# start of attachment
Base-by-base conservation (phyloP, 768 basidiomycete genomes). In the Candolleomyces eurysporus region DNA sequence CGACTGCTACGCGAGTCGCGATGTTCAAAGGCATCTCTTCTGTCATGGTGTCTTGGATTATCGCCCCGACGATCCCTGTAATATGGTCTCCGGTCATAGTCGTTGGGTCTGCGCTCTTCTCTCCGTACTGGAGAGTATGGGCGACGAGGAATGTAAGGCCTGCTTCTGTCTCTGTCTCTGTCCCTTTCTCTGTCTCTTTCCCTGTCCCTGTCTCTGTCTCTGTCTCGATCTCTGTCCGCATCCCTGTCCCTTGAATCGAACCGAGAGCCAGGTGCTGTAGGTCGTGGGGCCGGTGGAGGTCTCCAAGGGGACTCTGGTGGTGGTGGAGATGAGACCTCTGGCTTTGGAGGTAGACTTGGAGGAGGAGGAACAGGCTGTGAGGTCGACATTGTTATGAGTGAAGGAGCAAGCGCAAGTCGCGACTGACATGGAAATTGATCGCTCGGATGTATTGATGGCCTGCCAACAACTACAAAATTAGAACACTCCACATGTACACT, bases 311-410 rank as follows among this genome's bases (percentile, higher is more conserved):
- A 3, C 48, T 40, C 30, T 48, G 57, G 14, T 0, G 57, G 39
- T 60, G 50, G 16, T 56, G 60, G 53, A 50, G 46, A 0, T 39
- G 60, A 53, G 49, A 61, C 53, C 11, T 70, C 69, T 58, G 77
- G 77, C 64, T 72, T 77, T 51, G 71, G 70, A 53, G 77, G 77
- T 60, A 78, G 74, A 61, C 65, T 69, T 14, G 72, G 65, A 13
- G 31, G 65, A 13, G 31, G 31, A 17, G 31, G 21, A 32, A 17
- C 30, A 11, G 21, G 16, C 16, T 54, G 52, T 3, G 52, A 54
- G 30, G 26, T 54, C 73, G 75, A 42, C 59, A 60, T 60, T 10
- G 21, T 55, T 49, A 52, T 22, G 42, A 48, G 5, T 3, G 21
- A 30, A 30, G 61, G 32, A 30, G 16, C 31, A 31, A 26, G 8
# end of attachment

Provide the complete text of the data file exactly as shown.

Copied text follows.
Base-by-base conservation (phyloP, 768 basidiomycete genomes). In the Candolleomyces eurysporus region DNA sequence CGACTGCTACGCGAGTCGCGATGTTCAAAGGCATCTCTTCTGTCATGGTGTCTTGGATTATCGCCCCGACGATCCCTGTAATATGGTCTCCGGTCATAGTCGTTGGGTCTGCGCTCTTCTCTCCGTACTGGAGAGTATGGGCGACGAGGAATGTAAGGCCTGCTTCTGTCTCTGTCTCTGTCCCTTTCTCTGTCTCTTTCCCTGTCCCTGTCTCTGTCTCTGTCTCGATCTCTGTCCGCATCCCTGTCCCTTGAATCGAACCGAGAGCCAGGTGCTGTAGGTCGTGGGGCCGGTGGAGGTCTCCAAGGGGACTCTGGTGGTGGTGGAGATGAGACCTCTGGCTTTGGAGGTAGACTTGGAGGAGGAGGAACAGGCTGTGAGGTCGACATTGTTATGAGTGAAGGAGCAAGCGCAAGTCGCGACTGACATGGAAATTGATCGCTCGGATGTATTGATGGCCTGCCAACAACTACAAAATTAGAACACTCCACATGTACACT, bases 311-410 rank as follows among this genome's bases (percentile, higher is more conserved):
- A 3, C 48, T 40, C 30, T 48, G 57, G 14, T 0, G 57, G 39
- T 60, G 50, G 16, T 56, G 60, G 53, A 50, G 46, A 0, T 39
- G 60, A 53, G 49, A 61, C 53, C 11, T 70, C 69, T 58, G 77
- G 77, C 64, T 72, T 77, T 51, G 71, G 70, A 53, G 77, G 77
- T 60, A 78, G 74, A 61, C 65, T 69, T 14, G 72, G 65, A 13
- G 31, G 65, A 13, G 31, G 31, A 17, G 31, G 21, A 32, A 17
- C 30, A 11, G 21, G 16, C 16, T 54, G 52, T 3, G 52, A 54
- G 30, G 26, T 54, C 73, G 75, A 42, C 59, A 60, T 60, T 10
- G 21, T 55, T 49, A 52, T 22, G 42, A 48, G 5, T 3, G 21
- A 30, A 30, G 61, G 32, A 30, G 16, C 31, A 31, A 26, G 8